Rep. McClain on National Guard reportedly staying in DC through fall: ‘Just tell me why’
Rep. Lisa McClain, R-Mich., tells ‘Fox & Friends’ she has not received a briefing on why the deployment might be extended.
The National Guard could stay in Washington, D.C. for the next several months, with an internal email indicating troops could be on the ground in the U.S. capital until Fall 2021, according to a recent report.
An internal communication obtained by local affiliate FOX 5 DC shows the National Security Council has asked the Department of Defense (DoD) to coordinate plans with the U.S. Capitol Police for continued deployment beyond the previously set March date.
Thousands of National Guards troops were scheduled to remain in Washington, D.C. through mid-March, Fox News previously reported. A National Guard spokesperson representing the whole agency told Fox News Monday there were still approximately 6,000 members on duty in D.C.
In the internal email, Robert Salesses, DoD’s assistant secretary of defense for homeland defense and global security, reportedly wrote:
“If it’s not possible to sustain at the current level with [National Guard] personnel, we need to establish the number of [National Guard] personnel ([D.C. National Guard] and out-of-state) we can sustain for an extended period – at least through Fall 2021 – and understand additional options for providing DoD support, to include use of reserve personnel, as well as active component.”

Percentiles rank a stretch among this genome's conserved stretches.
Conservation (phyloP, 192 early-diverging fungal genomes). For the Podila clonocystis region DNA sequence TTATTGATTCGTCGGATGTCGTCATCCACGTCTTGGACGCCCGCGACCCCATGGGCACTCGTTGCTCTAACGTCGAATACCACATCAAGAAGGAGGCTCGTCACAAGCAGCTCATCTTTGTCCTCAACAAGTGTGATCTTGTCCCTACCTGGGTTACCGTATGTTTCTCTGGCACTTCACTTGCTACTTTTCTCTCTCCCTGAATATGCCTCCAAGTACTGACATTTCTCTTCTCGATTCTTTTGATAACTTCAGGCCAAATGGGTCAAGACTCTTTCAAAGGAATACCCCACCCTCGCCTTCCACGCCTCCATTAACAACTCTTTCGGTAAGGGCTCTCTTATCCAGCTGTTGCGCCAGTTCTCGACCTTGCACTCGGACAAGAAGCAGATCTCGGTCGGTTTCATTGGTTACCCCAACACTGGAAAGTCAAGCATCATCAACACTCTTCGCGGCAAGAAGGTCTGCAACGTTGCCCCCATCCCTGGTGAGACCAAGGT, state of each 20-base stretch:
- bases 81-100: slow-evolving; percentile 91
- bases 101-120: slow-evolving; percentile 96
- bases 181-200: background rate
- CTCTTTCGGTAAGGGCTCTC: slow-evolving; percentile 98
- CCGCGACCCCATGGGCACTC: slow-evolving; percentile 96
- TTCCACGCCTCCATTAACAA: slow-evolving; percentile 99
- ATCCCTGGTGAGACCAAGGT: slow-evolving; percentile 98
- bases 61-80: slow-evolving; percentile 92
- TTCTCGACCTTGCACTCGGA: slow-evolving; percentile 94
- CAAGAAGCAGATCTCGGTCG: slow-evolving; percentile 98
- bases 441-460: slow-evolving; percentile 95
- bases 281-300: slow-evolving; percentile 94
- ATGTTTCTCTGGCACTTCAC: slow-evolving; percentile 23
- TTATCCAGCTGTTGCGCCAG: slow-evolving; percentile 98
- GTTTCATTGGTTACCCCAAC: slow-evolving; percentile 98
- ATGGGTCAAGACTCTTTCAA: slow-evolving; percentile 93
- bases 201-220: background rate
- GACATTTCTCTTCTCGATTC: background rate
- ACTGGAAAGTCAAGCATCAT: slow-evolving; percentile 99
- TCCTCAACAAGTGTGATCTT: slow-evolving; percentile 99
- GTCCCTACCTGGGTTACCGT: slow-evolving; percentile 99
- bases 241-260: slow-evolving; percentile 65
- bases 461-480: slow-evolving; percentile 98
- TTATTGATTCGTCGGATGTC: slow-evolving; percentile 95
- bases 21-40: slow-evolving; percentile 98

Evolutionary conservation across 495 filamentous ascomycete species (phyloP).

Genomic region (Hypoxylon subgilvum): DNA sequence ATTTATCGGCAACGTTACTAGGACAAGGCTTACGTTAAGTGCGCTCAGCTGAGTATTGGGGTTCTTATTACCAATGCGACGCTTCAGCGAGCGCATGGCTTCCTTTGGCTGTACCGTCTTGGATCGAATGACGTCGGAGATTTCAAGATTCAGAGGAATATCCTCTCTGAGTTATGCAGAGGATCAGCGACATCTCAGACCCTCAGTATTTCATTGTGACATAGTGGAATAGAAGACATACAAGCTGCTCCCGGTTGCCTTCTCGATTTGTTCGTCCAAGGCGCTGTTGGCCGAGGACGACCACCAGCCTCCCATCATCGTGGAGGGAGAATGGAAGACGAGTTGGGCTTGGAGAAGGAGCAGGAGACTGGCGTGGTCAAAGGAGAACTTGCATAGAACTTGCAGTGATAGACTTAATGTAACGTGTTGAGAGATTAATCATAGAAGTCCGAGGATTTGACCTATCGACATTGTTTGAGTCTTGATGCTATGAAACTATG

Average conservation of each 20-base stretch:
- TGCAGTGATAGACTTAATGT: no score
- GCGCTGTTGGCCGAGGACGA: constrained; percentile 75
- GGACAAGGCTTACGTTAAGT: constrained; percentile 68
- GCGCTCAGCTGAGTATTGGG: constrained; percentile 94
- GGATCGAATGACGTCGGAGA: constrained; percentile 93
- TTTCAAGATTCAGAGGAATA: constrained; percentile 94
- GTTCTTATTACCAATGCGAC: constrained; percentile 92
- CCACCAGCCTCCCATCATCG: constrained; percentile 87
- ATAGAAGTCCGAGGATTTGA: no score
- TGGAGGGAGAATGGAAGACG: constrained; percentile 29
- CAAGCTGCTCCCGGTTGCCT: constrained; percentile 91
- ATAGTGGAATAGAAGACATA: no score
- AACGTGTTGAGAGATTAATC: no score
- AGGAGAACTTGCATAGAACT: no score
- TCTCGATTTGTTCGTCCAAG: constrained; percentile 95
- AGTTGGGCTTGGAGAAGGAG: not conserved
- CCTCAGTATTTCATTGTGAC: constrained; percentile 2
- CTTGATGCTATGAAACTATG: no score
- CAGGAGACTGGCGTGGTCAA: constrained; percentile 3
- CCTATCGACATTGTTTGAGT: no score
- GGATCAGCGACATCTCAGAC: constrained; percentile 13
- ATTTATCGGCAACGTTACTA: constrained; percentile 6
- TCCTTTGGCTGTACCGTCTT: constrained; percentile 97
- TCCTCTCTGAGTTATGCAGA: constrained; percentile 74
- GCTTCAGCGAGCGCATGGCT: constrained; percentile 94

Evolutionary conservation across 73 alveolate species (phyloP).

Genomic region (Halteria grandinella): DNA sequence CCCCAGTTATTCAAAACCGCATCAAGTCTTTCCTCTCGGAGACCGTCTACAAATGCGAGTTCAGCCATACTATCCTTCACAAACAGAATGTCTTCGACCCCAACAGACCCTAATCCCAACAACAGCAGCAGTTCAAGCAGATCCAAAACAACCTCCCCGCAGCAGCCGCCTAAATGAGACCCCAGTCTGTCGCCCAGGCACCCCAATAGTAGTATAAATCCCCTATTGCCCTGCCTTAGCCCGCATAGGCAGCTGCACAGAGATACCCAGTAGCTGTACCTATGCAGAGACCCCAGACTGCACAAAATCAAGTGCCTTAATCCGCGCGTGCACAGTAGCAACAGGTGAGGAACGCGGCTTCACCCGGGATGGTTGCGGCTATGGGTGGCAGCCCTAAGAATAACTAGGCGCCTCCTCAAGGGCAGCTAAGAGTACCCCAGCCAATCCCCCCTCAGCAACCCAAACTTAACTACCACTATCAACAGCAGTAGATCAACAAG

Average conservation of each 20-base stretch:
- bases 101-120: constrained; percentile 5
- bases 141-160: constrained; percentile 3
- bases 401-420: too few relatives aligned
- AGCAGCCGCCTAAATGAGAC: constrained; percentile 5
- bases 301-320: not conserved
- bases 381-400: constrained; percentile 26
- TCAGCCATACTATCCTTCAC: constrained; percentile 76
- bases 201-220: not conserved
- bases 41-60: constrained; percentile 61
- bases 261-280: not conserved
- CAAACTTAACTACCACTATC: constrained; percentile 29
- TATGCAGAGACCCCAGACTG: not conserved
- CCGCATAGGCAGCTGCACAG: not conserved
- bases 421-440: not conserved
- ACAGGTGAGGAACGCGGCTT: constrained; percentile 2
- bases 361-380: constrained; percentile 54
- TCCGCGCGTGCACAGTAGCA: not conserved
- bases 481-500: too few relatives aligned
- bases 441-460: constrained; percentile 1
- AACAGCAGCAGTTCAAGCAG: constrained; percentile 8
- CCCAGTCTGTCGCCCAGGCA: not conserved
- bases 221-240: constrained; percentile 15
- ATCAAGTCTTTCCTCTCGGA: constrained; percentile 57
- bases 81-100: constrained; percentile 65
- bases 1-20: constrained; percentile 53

Spokespersons for the U.S. Capitol Police and D.C. National Guard (DCNG) did not immediately respond to Fox News’ request seeking comment on Monday.
A DCNG rep told FOX 5 the National Guard “is conducting prudent planning for the eventual end of the security mission and the return of its Soldiers and Airmen to their home stations.”
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Officials have estimated the total cost for the National Guard deployment in D.C. to be nearly $450 million.
At the high point just before the inauguration, there were more than 26,000 Guard troops in the city, and they came from the 50 states and U.S. territories. A number of states ordered home their service members shortly after the Jan. 20 inauguration when troops complained of poor food and were forced to take their rest breaks in a Capitol Hill garage. Those conditions were said to have been quickly improved.
Fox News’ Lucas Tomlinson contributed to this report, as well as The Associated Press.
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